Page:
Forgot your password?

How To Properly Grade Your Comic Books

By Edited Sep 1, 2016 0 0

Making the Grade

Determining the Value of Your Comic Books

When it comes to collecting comic books, one of the more important skills you can possess is being able to properly grade the condition of a certain issue. This skill will allow you to purchase key expensive issues without concern that you are being ripped off in some way by a shady dealer. This is less of a concern for most modern comic books, which will frequently not cost much more than the original cover price, but for silver-age and golden-age comic books that are more than 50 years old, even the smallest bit of wear on a cover or interior page can affect the value of a book by thousands of dollars.

In order to better prepare you for grading comic books, here is a description of the different grades and what determines them for an average issue of a comic.

Pristine Mint

Best of the Best

The absolute highest-grade condition a comic book can be found in is pristine mint, which simply means that the comic is perfect in every single way. The cover to the issue has full color and luster, and every interior page is extra-white with no markings. The spine for the comic is flat and tightly-bound, with no blemishes, and properly placed staples.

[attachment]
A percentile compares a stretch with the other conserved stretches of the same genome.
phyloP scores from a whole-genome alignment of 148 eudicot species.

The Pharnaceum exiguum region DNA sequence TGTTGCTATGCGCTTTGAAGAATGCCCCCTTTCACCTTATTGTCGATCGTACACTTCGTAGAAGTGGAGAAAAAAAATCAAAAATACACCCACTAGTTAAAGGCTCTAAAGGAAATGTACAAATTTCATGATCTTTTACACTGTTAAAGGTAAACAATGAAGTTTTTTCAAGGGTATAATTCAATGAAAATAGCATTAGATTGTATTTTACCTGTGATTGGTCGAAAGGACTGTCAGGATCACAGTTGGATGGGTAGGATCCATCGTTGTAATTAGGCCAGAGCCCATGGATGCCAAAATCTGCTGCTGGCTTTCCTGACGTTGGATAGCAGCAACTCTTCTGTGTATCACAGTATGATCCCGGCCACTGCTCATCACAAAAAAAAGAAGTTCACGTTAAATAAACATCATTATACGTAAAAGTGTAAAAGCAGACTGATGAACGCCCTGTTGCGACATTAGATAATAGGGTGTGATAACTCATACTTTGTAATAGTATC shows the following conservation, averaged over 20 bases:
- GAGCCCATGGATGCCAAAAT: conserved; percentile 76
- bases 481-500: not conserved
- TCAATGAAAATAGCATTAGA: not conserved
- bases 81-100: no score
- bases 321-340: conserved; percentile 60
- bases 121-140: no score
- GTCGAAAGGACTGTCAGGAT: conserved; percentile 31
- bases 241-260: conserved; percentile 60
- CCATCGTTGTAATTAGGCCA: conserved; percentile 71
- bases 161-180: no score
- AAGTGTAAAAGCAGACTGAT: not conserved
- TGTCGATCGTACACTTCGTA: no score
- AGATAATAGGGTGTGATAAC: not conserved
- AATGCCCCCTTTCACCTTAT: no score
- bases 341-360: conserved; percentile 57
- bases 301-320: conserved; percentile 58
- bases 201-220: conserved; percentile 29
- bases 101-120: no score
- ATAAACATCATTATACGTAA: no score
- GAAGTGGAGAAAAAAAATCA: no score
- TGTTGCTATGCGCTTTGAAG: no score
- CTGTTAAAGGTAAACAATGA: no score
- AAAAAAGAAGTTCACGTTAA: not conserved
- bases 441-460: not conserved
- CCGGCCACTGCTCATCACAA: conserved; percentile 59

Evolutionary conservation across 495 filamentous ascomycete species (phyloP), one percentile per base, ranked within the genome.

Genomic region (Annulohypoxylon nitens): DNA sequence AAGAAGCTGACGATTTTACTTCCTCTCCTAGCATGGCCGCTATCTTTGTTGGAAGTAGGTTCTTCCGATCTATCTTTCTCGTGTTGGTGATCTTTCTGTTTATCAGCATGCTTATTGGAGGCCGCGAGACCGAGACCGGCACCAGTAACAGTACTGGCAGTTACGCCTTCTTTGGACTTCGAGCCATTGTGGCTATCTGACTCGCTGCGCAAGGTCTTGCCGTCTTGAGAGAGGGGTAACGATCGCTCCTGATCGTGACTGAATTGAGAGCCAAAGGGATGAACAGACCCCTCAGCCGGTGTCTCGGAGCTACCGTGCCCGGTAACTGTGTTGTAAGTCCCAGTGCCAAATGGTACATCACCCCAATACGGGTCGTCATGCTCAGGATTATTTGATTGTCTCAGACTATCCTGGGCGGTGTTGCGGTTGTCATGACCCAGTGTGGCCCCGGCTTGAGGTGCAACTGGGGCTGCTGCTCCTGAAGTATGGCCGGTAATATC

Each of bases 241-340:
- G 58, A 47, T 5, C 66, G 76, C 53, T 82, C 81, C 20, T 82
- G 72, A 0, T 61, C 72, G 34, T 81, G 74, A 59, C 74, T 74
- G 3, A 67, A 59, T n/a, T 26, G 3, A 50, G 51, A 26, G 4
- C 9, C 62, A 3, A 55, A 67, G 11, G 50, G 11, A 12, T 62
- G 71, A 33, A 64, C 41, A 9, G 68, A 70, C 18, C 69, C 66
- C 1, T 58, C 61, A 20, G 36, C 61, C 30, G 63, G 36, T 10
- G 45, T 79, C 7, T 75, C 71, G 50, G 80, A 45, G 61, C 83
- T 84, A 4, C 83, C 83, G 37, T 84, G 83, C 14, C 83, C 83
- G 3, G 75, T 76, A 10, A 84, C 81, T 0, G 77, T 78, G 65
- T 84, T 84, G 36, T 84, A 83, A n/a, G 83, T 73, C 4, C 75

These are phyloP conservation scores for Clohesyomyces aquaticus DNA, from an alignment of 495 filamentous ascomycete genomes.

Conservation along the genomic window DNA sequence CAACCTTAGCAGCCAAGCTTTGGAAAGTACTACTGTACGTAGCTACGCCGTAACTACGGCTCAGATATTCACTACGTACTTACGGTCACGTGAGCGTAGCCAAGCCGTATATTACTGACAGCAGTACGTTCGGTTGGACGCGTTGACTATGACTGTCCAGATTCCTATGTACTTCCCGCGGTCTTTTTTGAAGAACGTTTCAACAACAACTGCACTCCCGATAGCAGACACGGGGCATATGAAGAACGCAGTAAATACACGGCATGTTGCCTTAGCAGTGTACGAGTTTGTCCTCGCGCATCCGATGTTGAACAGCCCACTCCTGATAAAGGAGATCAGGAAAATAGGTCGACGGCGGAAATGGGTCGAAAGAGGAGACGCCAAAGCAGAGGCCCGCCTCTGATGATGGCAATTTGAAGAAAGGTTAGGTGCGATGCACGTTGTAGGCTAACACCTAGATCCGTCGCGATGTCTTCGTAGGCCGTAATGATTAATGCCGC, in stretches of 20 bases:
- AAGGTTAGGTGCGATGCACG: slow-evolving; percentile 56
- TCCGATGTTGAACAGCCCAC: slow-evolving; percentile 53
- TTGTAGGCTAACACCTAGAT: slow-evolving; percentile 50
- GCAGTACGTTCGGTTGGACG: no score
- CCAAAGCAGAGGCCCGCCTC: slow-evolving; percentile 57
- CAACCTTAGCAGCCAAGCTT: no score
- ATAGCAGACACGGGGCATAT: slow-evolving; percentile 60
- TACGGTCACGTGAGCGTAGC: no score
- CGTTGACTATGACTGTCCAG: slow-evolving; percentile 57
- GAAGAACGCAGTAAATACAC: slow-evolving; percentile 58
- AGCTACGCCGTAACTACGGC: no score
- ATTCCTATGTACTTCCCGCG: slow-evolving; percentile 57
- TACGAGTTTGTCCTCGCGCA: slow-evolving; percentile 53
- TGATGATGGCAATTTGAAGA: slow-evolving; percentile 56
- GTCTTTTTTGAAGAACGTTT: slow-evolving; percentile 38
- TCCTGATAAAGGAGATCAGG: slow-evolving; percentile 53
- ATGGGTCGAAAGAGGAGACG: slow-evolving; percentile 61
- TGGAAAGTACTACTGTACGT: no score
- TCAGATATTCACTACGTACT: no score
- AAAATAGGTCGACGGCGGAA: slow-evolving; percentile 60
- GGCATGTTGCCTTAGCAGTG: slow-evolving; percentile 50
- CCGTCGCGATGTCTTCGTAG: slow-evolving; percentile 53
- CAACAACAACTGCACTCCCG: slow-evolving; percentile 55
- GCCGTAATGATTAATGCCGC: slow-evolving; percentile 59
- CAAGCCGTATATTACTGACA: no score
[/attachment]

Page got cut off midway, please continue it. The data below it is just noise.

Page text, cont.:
Good luck finding a book like this, because pristine mint copies of any comic book issue are quite rare, and can sell for about 50% more than the typical market price for a near mint copy.


The Rest of the Best

Mint condition comics are still in top-grade condition, but may have very minor blemishes or flaws that are only noticeable upon close inspection of a book. These include minor flaws such as a spot of missing color at a corner of a page or near a staple. Still, these comics will demand up to 120 percent of the average market price.

Near Mint

Almost Flawless

This is the highest grade that most comic book price guides will list market prices for, and near-mint comic books should be considered as nearly flawless examples of that book. In this grade, any defects in the book are minor and typically attributable to the printing process of of printing, cutting, folding, stapling, and shipping the book. There may also be a bit of lost luster to the color of the cover, and older comics in this grade may feature discoloration because of aging.

Near-mint comic books are the grade you should be looking for when shopping for back issues of comic books, unless you do not mind some wear-and-tear from previous owners re-reading their comic before selling them.

Very Fine

Used Comic Books

A very fine comic book is one that shows slight signs of wear-and-tear, usually as a result of being read a couple of times. Of course, most back issues you buy from another private collector will have been read at least once. That's what these things are for, anyway. But if you buy from a dealer, it is possible that copies of the comics they sell will have never had a previous owner, and will therefore be in higher grade conditions. Learn to tell the difference, and try not to pay more than 80 percent of the market value for a book in very fine condition.


Not Too Shabby